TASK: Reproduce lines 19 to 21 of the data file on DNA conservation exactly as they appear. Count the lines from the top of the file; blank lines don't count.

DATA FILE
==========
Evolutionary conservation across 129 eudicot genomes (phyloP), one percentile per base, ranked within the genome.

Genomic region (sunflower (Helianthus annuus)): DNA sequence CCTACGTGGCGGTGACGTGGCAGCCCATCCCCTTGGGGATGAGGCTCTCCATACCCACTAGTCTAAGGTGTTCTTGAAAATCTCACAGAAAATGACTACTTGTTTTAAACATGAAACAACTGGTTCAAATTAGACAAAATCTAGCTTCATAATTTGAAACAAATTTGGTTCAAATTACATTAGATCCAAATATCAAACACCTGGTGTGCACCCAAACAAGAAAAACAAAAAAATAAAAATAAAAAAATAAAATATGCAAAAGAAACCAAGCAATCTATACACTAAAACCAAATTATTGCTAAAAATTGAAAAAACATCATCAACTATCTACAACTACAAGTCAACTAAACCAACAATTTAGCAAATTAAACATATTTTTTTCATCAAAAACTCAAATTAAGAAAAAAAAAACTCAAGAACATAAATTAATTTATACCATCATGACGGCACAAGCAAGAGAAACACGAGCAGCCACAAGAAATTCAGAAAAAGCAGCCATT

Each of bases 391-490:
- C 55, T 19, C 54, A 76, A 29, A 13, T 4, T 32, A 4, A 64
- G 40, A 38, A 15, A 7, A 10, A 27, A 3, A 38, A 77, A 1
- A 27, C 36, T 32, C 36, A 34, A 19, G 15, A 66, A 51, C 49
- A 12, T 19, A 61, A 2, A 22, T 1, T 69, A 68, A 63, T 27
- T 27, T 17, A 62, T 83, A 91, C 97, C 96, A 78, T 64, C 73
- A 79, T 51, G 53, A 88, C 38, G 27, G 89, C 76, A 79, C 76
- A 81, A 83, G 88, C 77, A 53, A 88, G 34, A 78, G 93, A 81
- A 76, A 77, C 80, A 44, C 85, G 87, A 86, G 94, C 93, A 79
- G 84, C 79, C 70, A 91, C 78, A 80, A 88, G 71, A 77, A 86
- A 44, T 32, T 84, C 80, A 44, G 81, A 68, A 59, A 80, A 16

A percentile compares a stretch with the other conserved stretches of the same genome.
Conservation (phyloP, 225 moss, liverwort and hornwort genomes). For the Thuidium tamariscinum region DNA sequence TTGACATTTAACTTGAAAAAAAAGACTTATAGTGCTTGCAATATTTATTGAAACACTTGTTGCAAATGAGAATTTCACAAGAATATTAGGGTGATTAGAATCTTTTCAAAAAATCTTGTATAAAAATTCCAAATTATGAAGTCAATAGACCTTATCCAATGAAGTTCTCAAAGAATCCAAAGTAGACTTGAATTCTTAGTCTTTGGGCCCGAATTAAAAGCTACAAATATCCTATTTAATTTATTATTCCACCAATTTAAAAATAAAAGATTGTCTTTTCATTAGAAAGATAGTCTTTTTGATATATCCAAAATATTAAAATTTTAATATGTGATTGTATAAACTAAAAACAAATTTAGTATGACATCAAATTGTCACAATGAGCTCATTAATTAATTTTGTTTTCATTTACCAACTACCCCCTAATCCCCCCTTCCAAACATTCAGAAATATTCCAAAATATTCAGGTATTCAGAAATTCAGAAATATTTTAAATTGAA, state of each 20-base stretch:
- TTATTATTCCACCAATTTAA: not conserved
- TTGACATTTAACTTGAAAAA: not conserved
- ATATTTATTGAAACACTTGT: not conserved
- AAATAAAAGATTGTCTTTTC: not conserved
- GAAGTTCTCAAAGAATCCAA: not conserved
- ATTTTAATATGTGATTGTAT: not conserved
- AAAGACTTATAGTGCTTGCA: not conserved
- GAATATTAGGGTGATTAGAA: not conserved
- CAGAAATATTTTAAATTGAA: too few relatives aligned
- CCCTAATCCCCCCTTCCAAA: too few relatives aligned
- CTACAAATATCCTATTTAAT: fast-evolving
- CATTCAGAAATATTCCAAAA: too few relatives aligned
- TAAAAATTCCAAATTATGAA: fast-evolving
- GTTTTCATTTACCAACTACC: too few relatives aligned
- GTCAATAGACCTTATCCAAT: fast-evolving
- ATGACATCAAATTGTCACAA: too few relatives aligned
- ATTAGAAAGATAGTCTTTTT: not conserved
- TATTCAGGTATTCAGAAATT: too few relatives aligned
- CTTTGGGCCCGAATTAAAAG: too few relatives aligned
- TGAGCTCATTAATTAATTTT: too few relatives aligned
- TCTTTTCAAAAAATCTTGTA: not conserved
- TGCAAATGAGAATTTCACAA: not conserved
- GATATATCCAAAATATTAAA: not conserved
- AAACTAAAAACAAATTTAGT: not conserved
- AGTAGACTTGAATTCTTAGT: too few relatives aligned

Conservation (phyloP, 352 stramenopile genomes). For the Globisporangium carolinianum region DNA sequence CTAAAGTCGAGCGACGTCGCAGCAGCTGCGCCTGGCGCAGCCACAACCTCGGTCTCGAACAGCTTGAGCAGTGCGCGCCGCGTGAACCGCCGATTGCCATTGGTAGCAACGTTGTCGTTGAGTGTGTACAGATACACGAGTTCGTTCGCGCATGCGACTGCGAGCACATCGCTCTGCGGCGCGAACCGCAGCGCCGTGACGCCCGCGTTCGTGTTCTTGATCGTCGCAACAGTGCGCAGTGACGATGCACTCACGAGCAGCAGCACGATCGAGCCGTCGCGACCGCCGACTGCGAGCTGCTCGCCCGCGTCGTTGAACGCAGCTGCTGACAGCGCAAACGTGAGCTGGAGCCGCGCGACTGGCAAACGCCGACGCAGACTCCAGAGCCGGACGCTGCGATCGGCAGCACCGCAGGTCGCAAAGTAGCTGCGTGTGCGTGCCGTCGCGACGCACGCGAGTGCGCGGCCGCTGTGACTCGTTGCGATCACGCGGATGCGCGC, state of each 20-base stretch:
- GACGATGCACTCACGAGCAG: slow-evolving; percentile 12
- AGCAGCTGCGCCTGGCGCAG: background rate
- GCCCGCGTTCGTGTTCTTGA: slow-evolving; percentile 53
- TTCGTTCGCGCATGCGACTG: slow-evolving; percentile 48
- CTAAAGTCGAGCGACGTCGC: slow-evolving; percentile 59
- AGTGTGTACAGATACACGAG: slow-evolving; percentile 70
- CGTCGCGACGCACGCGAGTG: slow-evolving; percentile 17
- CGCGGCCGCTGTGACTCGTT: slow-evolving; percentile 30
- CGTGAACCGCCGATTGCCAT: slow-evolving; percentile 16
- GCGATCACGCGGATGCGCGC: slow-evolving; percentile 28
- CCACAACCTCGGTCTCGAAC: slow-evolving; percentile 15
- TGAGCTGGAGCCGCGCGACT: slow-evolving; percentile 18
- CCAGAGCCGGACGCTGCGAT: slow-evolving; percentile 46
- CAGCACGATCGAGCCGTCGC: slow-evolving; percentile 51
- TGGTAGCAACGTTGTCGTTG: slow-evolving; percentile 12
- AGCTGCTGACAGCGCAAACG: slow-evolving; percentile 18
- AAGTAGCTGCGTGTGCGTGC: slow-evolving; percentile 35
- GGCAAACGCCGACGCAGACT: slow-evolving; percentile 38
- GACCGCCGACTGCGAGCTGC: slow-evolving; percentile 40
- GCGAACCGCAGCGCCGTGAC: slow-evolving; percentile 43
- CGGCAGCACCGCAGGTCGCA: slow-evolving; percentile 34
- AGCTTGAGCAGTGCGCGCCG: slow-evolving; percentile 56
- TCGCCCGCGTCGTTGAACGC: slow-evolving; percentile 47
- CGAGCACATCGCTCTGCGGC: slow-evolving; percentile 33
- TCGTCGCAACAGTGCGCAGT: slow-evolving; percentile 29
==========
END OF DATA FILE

- AAATAAAAGATTGTCTTTTC: not conserved
- GAAGTTCTCAAAGAATCCAA: not conserved
- ATTTTAATATGTGATTGTAT: not conserved